A balanced diet that includes plenty of protein, complex carbohydrates, calcium, healthy fats, and other essential nutrients is especially important for people living with Parkinson’s. Calcium-rich foods can combat bone thinning, while high-fiber foods and plenty of liquid can help to ease constipation. Enough protein is essential to maintain muscle mass, and healthy fats, such as those found in nuts, olive and vegetable oils, and avocados, can help to prevent weight loss and promote the absorption of essential vitamins and minerals. It can be beneficial for people with Parkinson’s to consult with a dietitian to make sure that their diet is adequate for their needs, and to help them make adjustments if necessary. As the disease progresses, diet may need to be adjusted to address new developments, such as difficulty swallowing, rapid weight loss, or increasing severity of side effects from medications.

Edison Home Health Care is happy to advise and assist you or any loved one who seek appropriate care of Parkinsons disease. Give us a call at 888-311-1142, or fill out a contact form and we will respond shortly.

Parkinson Home Care New York

Read More

Staying Hydrated with Parkinson’s

shutterstock_134696234

Parkinson’s disease can have a big affect on the daily lives of its sufferers. Parkinson’s is a central nervous system disorder that causes trouble with movement, such as difficulty walking, rigidity and stiffness of the limbs, tremors and shaking, stooped posture, and slowness of movement. In addition to mobility and motor control problems, Parkinson’s sufferers may also experience a range of psychiatric symptoms, such as depression, sleep problems, and dementia.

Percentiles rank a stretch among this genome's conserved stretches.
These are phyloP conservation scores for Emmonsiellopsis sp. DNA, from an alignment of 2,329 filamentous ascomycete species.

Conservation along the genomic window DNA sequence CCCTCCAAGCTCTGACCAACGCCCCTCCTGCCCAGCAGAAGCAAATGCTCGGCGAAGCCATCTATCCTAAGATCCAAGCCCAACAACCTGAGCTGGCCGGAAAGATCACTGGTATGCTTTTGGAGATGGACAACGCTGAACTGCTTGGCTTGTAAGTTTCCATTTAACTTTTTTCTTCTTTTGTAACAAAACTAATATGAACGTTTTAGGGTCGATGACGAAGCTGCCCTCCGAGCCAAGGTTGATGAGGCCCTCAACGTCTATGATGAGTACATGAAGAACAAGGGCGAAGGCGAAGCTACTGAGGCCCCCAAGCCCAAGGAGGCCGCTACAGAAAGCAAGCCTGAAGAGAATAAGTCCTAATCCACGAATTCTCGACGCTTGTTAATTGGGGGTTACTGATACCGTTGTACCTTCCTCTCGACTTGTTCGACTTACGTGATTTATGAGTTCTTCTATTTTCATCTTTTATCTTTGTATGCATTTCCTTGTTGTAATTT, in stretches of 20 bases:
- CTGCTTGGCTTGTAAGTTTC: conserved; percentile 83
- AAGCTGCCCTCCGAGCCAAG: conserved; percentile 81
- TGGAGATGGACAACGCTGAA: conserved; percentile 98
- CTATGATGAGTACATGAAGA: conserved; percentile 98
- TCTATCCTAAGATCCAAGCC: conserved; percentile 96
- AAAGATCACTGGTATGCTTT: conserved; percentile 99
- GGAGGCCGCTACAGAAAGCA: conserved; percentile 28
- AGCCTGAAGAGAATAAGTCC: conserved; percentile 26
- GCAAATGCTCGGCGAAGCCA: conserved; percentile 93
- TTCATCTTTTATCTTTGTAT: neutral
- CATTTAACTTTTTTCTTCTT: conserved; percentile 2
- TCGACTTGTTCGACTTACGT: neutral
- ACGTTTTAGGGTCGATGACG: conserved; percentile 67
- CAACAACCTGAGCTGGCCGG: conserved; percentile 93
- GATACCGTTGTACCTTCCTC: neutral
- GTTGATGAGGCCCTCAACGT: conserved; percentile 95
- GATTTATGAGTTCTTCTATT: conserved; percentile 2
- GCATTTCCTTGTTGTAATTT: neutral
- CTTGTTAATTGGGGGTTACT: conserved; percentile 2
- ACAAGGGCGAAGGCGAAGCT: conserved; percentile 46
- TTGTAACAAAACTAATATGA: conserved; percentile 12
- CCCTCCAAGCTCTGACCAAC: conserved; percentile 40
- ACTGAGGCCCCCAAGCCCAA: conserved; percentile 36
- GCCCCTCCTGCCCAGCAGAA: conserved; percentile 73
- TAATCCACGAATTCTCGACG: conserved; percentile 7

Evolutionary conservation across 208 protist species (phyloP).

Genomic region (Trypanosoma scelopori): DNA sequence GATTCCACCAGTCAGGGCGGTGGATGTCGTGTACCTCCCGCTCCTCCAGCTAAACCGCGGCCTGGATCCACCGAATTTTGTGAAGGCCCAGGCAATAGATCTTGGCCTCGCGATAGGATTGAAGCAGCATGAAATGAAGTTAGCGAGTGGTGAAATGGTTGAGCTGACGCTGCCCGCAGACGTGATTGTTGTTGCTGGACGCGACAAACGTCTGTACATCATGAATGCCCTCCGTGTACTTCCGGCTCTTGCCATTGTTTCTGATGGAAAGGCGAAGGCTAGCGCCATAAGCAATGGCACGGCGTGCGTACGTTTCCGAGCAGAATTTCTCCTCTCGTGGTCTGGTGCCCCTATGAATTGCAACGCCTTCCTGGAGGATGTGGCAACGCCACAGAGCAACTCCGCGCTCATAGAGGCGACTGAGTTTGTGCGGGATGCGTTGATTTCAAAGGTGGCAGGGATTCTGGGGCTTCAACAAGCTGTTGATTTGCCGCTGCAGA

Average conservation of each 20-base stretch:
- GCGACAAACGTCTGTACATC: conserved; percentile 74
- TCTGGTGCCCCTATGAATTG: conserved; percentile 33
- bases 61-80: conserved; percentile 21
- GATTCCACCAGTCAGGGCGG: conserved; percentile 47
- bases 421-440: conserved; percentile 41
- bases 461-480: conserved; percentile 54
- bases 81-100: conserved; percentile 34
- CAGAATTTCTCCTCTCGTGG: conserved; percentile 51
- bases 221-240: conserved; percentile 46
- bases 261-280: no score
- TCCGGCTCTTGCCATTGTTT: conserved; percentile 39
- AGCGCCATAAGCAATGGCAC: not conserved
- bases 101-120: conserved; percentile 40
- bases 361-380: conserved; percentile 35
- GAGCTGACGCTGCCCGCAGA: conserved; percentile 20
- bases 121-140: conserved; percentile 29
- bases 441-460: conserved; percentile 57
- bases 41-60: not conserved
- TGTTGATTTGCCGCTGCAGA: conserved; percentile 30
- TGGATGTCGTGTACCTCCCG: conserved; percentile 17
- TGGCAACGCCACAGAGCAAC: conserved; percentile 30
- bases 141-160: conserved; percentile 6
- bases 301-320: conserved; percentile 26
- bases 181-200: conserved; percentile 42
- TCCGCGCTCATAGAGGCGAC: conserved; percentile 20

Medications can help to alleviate symptoms and improve quality of life for people living with Parkinson’s. However, it’s essential for patients and caregivers to carefully manage potential side effects. Some medications commonly used in the treatment of Parkinson’s can increase the risk of dehydration. Dehydration can result in constipation, worsen tremors, exacerbate problems with balance, and increase confusion and other dementia symptoms. Extreme dehydration may require a trip to the hospital, and can cause severe respiratory and kidney problems. Because many Parkinson’s sufferers experience a loss of appetite and a correspondingly low desire to drink liquids, it’s especially important that caregivers and patients make sure that enough liquid is ingested during the day to prevent dehydration.

The best way to insure that Parkinson’s sufferers stay hydrated is to make liquids available at all times. Good liquids for hydration include water, herbal or decaffeinated tea, juice mixed fifty-fifty with water, and low-fat milk. Watered-down juice is a good idea because its sweet taste makes it more appealing and palatable than plain water; however, it also has less sugar than full-strength juice, which can contain as much sugar as soda. Low-fat milk and buttermilk are less filling than whole milk, and provide hydration as well as protein and calcium, while creating less of a sensation of fullness than regular dairy products. In order to decrease the risk of dehydration, people with Parkinson’s should avoid caffeine and alcohol.

Edison Home Health Care is happy to advise and assist you or any loved one who seek appropriate care of Parkinsons disease. Give us a call at 888-311-1142, or fill out a contact form and we will respond shortly.

Parkinson Home Care New York

Read More

Bone-Strengthening Meals for Parkinson’s

shutterstock_201806159

Parkinson’s disease is a central nervous system disorder that affects many older adults. Its symptoms include movement problems, such as shaking, difficulty walking, stiffness of the limbs, and stooped posture. In later stages, Parkinson’s can also have psychiatric and behavioral effects, such as depression, dementia, and sleep disturbances. In addition to these common symptoms, bone thinning occurs in some Parkinson’s patients. This is of particular concern since people suffering from Parkinson’s disease are at increased risk for falls that may result in bone fractures or breakages.